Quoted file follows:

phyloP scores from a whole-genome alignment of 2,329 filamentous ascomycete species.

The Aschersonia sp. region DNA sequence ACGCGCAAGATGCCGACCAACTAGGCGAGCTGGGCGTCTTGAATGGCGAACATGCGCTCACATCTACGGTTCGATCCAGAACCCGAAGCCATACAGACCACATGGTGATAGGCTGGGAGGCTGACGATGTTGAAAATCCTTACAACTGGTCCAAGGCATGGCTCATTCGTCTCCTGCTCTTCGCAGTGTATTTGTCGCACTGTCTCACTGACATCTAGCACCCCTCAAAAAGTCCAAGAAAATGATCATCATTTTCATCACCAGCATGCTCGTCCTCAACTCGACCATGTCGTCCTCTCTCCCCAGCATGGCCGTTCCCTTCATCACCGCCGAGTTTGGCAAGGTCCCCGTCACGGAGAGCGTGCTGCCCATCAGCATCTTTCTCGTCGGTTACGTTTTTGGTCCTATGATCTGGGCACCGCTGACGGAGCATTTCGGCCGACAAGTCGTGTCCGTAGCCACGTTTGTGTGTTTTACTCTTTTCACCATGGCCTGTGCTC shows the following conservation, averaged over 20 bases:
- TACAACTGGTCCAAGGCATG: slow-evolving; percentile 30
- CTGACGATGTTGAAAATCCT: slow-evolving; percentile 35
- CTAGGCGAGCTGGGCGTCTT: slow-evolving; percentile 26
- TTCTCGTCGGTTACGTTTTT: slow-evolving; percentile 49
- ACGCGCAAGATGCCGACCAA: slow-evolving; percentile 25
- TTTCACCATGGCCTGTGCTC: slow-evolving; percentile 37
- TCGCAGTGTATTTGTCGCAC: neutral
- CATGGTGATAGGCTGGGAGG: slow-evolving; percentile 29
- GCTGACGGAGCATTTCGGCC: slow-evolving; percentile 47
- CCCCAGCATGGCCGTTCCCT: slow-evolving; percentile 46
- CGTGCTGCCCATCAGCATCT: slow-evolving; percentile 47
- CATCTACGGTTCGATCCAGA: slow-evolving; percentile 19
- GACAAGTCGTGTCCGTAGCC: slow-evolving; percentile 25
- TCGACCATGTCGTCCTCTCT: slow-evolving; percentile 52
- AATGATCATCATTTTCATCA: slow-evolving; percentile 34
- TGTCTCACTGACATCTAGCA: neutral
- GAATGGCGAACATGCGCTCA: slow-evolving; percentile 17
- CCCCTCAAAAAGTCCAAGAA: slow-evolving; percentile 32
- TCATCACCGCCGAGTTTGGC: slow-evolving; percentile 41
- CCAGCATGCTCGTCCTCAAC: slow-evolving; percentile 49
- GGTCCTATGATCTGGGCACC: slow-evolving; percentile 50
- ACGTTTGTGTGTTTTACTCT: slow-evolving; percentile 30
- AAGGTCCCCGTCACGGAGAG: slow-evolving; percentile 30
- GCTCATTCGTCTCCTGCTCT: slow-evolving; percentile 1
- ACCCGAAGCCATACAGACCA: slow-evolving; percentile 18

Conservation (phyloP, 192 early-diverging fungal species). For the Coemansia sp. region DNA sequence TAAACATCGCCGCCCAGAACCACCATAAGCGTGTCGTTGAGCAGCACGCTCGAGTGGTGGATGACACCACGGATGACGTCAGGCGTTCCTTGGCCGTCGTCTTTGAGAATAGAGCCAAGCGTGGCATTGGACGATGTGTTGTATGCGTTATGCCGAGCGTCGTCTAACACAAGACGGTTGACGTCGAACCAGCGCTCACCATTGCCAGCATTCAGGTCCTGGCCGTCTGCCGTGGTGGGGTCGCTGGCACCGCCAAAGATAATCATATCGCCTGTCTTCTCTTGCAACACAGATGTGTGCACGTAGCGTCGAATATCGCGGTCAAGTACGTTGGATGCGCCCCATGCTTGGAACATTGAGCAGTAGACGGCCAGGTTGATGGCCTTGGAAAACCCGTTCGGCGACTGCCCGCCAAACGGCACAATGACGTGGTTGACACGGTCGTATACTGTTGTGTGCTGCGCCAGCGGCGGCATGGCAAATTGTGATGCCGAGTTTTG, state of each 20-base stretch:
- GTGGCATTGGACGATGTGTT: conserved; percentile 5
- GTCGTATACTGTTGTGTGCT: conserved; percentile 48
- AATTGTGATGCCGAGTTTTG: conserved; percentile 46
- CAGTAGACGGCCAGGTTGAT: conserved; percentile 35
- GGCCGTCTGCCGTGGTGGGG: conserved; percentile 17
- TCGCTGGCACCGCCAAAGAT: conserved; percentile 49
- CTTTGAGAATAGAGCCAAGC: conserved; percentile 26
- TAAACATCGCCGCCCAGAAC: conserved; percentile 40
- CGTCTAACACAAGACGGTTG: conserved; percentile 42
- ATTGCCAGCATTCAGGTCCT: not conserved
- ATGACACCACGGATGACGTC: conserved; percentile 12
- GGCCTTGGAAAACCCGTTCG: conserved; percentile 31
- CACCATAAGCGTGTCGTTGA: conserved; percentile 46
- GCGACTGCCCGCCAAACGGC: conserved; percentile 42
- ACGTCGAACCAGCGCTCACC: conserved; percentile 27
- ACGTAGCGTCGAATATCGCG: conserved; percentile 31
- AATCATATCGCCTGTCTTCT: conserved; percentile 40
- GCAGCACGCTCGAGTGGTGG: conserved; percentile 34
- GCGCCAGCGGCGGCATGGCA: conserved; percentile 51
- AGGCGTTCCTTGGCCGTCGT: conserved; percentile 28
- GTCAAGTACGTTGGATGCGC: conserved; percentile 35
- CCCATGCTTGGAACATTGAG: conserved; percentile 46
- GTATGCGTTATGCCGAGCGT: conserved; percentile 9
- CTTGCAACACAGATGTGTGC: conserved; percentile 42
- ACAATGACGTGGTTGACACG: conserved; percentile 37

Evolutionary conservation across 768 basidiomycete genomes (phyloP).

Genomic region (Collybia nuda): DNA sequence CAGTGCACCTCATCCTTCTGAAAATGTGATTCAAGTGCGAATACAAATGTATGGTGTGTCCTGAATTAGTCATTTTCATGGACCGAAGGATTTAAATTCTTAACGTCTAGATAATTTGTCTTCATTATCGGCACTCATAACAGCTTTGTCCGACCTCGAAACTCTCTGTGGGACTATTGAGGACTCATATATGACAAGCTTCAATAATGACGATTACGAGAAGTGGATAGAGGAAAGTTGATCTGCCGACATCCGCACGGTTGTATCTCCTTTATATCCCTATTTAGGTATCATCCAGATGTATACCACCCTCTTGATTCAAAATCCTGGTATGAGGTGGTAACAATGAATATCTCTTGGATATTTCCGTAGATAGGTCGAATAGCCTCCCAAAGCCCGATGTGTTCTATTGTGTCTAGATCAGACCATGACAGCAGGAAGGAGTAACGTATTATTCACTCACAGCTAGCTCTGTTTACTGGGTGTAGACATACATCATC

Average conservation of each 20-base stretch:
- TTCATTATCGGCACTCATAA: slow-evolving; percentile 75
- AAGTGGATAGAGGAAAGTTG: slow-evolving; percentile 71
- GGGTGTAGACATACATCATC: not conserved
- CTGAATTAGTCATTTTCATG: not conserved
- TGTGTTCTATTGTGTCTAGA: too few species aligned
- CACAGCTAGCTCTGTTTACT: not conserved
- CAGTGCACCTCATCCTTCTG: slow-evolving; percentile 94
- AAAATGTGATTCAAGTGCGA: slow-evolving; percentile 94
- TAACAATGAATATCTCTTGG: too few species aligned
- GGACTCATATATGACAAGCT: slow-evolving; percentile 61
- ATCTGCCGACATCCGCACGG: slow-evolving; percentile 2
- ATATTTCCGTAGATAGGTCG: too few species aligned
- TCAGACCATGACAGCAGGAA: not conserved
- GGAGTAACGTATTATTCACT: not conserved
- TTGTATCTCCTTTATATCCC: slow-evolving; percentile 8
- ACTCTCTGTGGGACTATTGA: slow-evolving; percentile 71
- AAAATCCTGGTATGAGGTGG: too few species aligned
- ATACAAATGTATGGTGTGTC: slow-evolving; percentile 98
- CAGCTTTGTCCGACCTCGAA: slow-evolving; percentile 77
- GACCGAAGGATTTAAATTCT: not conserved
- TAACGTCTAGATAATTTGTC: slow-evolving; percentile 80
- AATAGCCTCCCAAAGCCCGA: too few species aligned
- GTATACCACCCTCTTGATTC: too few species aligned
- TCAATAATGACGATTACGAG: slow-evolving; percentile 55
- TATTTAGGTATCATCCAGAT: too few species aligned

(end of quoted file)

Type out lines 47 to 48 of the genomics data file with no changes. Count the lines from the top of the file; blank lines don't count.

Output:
- GCGCCAGCGGCGGCATGGCA: conserved; percentile 51
- AGGCGTTCCTTGGCCGTCGT: conserved; percentile 28